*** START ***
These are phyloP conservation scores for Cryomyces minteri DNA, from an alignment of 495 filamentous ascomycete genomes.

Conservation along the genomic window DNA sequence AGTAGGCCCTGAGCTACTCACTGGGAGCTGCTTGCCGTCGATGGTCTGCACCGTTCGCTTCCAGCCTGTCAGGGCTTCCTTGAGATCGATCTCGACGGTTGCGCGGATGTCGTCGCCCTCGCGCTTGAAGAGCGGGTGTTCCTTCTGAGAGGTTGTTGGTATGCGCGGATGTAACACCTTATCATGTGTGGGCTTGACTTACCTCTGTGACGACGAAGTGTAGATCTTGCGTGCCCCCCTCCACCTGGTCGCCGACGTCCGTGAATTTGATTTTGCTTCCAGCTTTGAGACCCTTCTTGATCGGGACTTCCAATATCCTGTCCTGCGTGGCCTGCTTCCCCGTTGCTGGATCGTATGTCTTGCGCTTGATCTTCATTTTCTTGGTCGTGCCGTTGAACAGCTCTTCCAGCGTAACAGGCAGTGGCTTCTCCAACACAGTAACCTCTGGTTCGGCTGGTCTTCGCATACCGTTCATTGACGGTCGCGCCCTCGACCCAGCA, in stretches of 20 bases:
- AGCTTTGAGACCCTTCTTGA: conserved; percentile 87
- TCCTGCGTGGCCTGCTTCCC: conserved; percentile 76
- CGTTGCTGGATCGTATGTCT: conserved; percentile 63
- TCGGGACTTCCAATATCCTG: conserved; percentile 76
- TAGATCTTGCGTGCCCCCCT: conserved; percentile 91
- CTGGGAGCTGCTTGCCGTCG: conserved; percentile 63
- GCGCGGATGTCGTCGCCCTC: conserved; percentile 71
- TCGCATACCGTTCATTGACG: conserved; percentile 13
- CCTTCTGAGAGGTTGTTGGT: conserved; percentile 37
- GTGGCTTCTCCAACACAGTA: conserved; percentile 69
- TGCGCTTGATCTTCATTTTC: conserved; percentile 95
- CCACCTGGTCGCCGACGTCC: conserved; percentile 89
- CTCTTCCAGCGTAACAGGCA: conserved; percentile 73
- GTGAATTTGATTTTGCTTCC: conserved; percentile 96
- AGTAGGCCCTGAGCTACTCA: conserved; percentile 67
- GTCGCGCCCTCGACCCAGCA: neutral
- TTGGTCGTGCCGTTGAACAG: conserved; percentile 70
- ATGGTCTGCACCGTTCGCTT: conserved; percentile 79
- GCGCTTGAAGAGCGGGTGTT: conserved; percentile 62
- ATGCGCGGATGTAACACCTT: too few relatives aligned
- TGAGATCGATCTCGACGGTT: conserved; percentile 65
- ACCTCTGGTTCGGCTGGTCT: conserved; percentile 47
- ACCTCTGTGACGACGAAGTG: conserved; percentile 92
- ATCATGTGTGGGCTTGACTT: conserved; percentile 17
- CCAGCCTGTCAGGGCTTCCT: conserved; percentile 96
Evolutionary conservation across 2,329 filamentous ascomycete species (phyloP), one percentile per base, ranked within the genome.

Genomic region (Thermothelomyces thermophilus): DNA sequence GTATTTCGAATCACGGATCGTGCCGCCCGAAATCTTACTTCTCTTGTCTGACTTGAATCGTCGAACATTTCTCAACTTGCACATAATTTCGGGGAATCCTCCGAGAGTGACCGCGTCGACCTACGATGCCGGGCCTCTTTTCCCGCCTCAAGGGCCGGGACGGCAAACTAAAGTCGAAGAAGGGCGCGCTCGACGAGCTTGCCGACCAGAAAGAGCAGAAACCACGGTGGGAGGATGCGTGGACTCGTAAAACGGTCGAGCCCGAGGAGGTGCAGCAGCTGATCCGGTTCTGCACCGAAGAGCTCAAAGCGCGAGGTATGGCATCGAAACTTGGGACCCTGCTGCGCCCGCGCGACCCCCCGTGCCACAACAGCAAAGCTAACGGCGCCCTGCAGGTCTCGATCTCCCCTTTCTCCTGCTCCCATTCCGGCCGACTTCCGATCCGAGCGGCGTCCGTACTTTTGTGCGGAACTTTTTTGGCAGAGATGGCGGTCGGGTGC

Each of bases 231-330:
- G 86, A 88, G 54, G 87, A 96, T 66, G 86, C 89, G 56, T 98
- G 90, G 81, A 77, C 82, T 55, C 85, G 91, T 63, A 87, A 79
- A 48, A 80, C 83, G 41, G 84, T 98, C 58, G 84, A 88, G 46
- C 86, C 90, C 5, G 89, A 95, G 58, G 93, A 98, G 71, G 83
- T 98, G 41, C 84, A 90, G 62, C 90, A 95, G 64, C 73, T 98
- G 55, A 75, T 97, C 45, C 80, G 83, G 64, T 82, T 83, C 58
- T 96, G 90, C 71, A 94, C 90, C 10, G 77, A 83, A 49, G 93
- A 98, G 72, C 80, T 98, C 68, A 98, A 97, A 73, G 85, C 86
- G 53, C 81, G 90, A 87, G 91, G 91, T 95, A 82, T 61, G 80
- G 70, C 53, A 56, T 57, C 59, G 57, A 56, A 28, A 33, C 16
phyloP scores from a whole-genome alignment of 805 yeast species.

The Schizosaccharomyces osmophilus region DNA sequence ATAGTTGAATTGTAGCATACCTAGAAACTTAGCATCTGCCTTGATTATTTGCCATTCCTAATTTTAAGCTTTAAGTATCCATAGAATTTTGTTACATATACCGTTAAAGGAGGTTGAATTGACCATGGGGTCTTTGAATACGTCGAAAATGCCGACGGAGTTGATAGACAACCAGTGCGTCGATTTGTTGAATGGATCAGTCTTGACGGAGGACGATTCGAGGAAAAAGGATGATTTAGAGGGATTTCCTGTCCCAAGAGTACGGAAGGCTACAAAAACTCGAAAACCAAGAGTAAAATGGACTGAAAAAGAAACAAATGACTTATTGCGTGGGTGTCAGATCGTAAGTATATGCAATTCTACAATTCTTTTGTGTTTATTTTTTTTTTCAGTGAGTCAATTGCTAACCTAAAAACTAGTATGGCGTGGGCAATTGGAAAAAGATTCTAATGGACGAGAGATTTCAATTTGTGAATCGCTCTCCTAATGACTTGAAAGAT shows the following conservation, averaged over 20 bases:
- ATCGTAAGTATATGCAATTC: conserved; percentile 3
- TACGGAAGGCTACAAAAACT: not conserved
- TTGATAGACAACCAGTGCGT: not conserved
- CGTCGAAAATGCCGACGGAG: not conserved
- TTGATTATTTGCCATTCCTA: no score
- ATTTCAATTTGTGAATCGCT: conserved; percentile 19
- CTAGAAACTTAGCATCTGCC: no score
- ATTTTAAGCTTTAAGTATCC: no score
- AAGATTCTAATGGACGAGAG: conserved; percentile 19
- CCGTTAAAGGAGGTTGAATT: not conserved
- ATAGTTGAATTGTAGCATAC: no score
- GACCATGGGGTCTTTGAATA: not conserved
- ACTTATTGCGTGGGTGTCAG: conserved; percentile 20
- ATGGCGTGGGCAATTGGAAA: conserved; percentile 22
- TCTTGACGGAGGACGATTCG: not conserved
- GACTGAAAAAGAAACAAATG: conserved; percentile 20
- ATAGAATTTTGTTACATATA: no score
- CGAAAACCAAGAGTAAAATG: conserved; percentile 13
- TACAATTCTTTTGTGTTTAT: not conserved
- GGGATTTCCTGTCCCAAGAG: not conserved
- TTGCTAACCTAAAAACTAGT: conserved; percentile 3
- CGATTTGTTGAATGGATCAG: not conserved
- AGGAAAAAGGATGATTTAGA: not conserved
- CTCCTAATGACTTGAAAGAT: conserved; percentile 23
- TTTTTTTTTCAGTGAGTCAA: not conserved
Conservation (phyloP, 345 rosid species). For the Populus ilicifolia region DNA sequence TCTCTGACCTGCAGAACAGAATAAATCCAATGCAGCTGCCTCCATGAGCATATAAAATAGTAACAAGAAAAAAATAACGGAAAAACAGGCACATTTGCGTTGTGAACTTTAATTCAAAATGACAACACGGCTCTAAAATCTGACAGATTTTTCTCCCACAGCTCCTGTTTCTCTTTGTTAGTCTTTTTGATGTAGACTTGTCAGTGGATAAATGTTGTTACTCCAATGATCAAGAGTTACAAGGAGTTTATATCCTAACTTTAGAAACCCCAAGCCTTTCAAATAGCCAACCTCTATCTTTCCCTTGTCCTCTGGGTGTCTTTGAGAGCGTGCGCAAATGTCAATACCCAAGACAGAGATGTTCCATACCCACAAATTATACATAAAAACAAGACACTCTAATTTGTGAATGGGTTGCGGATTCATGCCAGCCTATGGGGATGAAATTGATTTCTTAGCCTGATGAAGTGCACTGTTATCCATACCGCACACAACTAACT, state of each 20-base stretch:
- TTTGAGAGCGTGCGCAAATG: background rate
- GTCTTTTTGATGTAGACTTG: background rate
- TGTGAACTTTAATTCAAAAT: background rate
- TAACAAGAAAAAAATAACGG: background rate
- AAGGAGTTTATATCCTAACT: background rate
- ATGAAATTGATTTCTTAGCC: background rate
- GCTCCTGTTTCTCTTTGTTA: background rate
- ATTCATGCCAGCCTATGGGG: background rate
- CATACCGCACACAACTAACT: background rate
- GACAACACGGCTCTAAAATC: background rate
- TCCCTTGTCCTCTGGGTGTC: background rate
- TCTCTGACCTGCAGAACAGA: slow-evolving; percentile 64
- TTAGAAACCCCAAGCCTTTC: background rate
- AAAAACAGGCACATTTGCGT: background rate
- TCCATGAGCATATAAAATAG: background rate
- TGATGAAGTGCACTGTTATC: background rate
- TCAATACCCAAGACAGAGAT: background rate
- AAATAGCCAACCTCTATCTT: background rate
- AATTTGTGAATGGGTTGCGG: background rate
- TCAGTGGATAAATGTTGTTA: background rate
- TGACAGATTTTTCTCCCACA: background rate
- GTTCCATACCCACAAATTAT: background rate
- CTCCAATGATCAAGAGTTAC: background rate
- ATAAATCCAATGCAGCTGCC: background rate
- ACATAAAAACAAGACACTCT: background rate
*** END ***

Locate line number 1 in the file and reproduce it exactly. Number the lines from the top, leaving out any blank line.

These are phyloP conservation scores for Cryomyces minteri DNA, from an alignment of 495 filamentous ascomycete genomes.